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The rise of the citizen CIO

What is a citizen CIO?

Are citizen CIOs a threat to local governments or a blessing in disguise? With government IT departments producing more open data and participation from community interest groups and citizens on the rise, we’re beginning to see the start of a new movement within open government: telling our government which technologies to deploy. Citizens are identifying—and some are creating themselves—the next wave of applications and resources for their municipalities, such as a crowdsourced answering platform for city services, an open data catalog, and a civic infrastructure adoption website for fire hydrants and storm drains. With this, the role of the citizen CIO is beginning to emerge. » Read more

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On a mission to change the citizen experience

The Dave and Gunnar Show

In this episode of the Dave and Gunnar Show, I interviewed opensource.com's lead project manager, Jason Hibbets. He recently self-published a book advocating for citizen involvement in local government and shared with us how it's changing everything.

Listeners get insight into how the open source way is shaping how citizens influence change and progress in cities across the US. Jason also shares tips for self-publishing with Lulu.com, how to run a successful crowdfunding campaign, steps for planning your own unconference, like CityCamp, and how he got started with Code for America.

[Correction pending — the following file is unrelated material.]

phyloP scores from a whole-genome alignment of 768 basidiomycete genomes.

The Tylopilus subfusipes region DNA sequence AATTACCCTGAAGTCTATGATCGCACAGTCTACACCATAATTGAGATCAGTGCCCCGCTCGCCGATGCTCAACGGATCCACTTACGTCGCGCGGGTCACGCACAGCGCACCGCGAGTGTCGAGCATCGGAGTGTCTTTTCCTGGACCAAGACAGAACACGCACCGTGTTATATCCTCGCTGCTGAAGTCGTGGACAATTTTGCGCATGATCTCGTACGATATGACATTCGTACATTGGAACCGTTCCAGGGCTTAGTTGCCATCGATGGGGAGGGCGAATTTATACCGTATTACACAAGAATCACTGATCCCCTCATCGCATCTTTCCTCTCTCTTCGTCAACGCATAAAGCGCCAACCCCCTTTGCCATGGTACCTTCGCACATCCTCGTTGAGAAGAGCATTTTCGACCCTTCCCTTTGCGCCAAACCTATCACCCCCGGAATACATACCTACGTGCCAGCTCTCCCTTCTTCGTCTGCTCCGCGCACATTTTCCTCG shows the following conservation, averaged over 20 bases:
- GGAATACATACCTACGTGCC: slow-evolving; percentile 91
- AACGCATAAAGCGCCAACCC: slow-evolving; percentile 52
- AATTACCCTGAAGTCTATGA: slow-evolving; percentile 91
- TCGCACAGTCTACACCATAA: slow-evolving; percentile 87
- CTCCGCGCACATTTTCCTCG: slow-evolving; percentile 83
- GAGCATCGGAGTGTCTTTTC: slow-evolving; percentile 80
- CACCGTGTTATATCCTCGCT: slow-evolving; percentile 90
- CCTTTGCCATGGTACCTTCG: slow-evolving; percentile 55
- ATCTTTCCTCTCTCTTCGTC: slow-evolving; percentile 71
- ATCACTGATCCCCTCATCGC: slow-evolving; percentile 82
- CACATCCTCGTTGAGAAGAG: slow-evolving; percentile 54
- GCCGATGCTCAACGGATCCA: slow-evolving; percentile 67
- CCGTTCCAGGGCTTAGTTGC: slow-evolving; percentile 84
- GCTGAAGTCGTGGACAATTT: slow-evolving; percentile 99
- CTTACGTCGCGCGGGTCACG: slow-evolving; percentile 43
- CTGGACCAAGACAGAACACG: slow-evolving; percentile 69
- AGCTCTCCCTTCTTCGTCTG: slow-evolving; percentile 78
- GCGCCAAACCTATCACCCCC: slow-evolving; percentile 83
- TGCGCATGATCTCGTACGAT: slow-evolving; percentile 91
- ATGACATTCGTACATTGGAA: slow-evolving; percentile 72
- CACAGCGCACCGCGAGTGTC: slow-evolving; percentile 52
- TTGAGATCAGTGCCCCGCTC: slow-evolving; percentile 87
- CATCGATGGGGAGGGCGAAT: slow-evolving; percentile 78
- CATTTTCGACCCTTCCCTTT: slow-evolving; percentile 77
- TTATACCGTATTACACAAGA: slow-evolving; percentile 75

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The five elements of an open source city

open source city

How can you apply the concepts of open source to a living, breathing city? An open source city is a blend of open culture, open government policies, and economic development.

I derived these characteristics based on my experiences and while writing my book, The foundation for an open source city.

Characteristics such as collaboration, participation, transparency, rapid prototyping, and many others can be applied to any city that wants to create an open source culture. Let's take a look at these characteristics in more detail. » Read more

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Bring openness to your local government with Code Across America

Code Across America

Code Across America is scheduled for February 22-24. It will be a weekend of community building and moving the needle for more openness in local governments across the United States.

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Could open source build a jetliner?

open source jet

I know this might sound like an odd question. It first came up in a conversation I had with Gary Hamel, the eminent business thinker and one of the first people to recognize the importance of distributed co-creation and that it will change management in the 21st century. We were discussing how the power of participation could replace traditional management for purposes of coordination and what it's limits might be. We ended up using the analogy of building a jetliner as our best example of where tight coordination is required. This question has been nagging on my mind ever since. » Read more